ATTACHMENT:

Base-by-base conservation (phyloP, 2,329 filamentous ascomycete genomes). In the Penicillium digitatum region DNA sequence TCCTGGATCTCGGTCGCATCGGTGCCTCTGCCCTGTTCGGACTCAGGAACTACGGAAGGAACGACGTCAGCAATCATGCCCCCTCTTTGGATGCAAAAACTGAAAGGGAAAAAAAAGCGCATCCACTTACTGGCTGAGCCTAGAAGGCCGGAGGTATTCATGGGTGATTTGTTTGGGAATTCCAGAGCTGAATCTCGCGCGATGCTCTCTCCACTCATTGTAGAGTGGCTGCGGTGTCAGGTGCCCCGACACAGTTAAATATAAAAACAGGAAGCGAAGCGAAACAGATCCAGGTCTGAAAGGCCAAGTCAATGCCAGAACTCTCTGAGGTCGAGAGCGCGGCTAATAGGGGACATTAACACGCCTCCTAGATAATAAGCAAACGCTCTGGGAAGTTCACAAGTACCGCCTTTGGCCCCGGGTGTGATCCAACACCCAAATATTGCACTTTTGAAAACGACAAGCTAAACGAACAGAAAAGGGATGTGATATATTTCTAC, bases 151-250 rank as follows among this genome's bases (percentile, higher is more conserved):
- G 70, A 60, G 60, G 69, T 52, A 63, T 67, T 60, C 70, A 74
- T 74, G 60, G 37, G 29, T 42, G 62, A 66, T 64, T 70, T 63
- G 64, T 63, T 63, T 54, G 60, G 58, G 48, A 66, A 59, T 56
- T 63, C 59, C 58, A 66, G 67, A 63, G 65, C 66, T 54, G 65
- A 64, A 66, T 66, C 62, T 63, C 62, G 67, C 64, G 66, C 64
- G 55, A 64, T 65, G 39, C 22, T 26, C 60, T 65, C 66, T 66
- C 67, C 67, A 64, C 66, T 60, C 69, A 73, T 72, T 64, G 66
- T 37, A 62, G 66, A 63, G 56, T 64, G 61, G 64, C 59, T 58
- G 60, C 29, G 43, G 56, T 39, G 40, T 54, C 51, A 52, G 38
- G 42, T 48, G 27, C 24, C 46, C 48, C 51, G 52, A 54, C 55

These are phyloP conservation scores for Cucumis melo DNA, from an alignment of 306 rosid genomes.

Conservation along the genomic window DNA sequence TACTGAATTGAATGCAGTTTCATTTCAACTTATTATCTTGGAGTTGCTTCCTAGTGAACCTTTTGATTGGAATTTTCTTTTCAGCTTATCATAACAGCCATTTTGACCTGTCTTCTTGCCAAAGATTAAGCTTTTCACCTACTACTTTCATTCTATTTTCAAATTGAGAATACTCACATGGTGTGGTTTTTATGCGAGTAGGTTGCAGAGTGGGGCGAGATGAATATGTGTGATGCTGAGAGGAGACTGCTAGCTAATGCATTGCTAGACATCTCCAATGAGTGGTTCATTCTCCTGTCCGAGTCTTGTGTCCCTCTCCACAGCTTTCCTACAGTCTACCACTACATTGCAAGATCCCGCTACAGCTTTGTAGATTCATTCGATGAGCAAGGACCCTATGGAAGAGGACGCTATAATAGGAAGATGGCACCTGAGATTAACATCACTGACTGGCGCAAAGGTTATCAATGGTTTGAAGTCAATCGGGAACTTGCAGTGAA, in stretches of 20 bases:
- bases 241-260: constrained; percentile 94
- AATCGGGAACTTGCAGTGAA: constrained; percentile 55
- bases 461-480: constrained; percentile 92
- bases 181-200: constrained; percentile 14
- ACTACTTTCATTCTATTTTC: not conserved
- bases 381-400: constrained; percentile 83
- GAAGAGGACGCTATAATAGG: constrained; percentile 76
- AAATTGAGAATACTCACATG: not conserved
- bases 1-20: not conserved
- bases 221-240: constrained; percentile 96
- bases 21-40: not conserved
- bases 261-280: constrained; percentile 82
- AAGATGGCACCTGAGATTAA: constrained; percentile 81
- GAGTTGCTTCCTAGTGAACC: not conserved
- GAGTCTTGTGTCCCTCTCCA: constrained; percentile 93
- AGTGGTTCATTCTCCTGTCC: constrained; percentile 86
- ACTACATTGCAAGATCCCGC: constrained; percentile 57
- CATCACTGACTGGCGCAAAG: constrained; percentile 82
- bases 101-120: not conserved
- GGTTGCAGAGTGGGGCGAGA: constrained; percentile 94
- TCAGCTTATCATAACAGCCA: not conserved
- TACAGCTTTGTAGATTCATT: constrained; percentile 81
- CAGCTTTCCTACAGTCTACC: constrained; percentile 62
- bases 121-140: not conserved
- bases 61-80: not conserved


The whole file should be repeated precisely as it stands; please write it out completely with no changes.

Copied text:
Base-by-base conservation (phyloP, 2,329 filamentous ascomycete genomes). In the Penicillium digitatum region DNA sequence TCCTGGATCTCGGTCGCATCGGTGCCTCTGCCCTGTTCGGACTCAGGAACTACGGAAGGAACGACGTCAGCAATCATGCCCCCTCTTTGGATGCAAAAACTGAAAGGGAAAAAAAAGCGCATCCACTTACTGGCTGAGCCTAGAAGGCCGGAGGTATTCATGGGTGATTTGTTTGGGAATTCCAGAGCTGAATCTCGCGCGATGCTCTCTCCACTCATTGTAGAGTGGCTGCGGTGTCAGGTGCCCCGACACAGTTAAATATAAAAACAGGAAGCGAAGCGAAACAGATCCAGGTCTGAAAGGCCAAGTCAATGCCAGAACTCTCTGAGGTCGAGAGCGCGGCTAATAGGGGACATTAACACGCCTCCTAGATAATAAGCAAACGCTCTGGGAAGTTCACAAGTACCGCCTTTGGCCCCGGGTGTGATCCAACACCCAAATATTGCACTTTTGAAAACGACAAGCTAAACGAACAGAAAAGGGATGTGATATATTTCTAC, bases 151-250 rank as follows among this genome's bases (percentile, higher is more conserved):
- G 70, A 60, G 60, G 69, T 52, A 63, T 67, T 60, C 70, A 74
- T 74, G 60, G 37, G 29, T 42, G 62, A 66, T 64, T 70, T 63
- G 64, T 63, T 63, T 54, G 60, G 58, G 48, A 66, A 59, T 56
- T 63, C 59, C 58, A 66, G 67, A 63, G 65, C 66, T 54, G 65
- A 64, A 66, T 66, C 62, T 63, C 62, G 67, C 64, G 66, C 64
- G 55, A 64, T 65, G 39, C 22, T 26, C 60, T 65, C 66, T 66
- C 67, C 67, A 64, C 66, T 60, C 69, A 73, T 72, T 64, G 66
- T 37, A 62, G 66, A 63, G 56, T 64, G 61, G 64, C 59, T 58
- G 60, C 29, G 43, G 56, T 39, G 40, T 54, C 51, A 52, G 38
- G 42, T 48, G 27, C 24, C 46, C 48, C 51, G 52, A 54, C 55

These are phyloP conservation scores for Cucumis melo DNA, from an alignment of 306 rosid genomes.

Conservation along the genomic window DNA sequence TACTGAATTGAATGCAGTTTCATTTCAACTTATTATCTTGGAGTTGCTTCCTAGTGAACCTTTTGATTGGAATTTTCTTTTCAGCTTATCATAACAGCCATTTTGACCTGTCTTCTTGCCAAAGATTAAGCTTTTCACCTACTACTTTCATTCTATTTTCAAATTGAGAATACTCACATGGTGTGGTTTTTATGCGAGTAGGTTGCAGAGTGGGGCGAGATGAATATGTGTGATGCTGAGAGGAGACTGCTAGCTAATGCATTGCTAGACATCTCCAATGAGTGGTTCATTCTCCTGTCCGAGTCTTGTGTCCCTCTCCACAGCTTTCCTACAGTCTACCACTACATTGCAAGATCCCGCTACAGCTTTGTAGATTCATTCGATGAGCAAGGACCCTATGGAAGAGGACGCTATAATAGGAAGATGGCACCTGAGATTAACATCACTGACTGGCGCAAAGGTTATCAATGGTTTGAAGTCAATCGGGAACTTGCAGTGAA, in stretches of 20 bases:
- bases 241-260: constrained; percentile 94
- AATCGGGAACTTGCAGTGAA: constrained; percentile 55
- bases 461-480: constrained; percentile 92
- bases 181-200: constrained; percentile 14
- ACTACTTTCATTCTATTTTC: not conserved
- bases 381-400: constrained; percentile 83
- GAAGAGGACGCTATAATAGG: constrained; percentile 76
- AAATTGAGAATACTCACATG: not conserved
- bases 1-20: not conserved
- bases 221-240: constrained; percentile 96
- bases 21-40: not conserved
- bases 261-280: constrained; percentile 82
- AAGATGGCACCTGAGATTAA: constrained; percentile 81
- GAGTTGCTTCCTAGTGAACC: not conserved
- GAGTCTTGTGTCCCTCTCCA: constrained; percentile 93
- AGTGGTTCATTCTCCTGTCC: constrained; percentile 86
- ACTACATTGCAAGATCCCGC: constrained; percentile 57
- CATCACTGACTGGCGCAAAG: constrained; percentile 82
- bases 101-120: not conserved
- GGTTGCAGAGTGGGGCGAGA: constrained; percentile 94
- TCAGCTTATCATAACAGCCA: not conserved
- TACAGCTTTGTAGATTCATT: constrained; percentile 81
- CAGCTTTCCTACAGTCTACC: constrained; percentile 62
- bases 121-140: not conserved
- bases 61-80: not conserved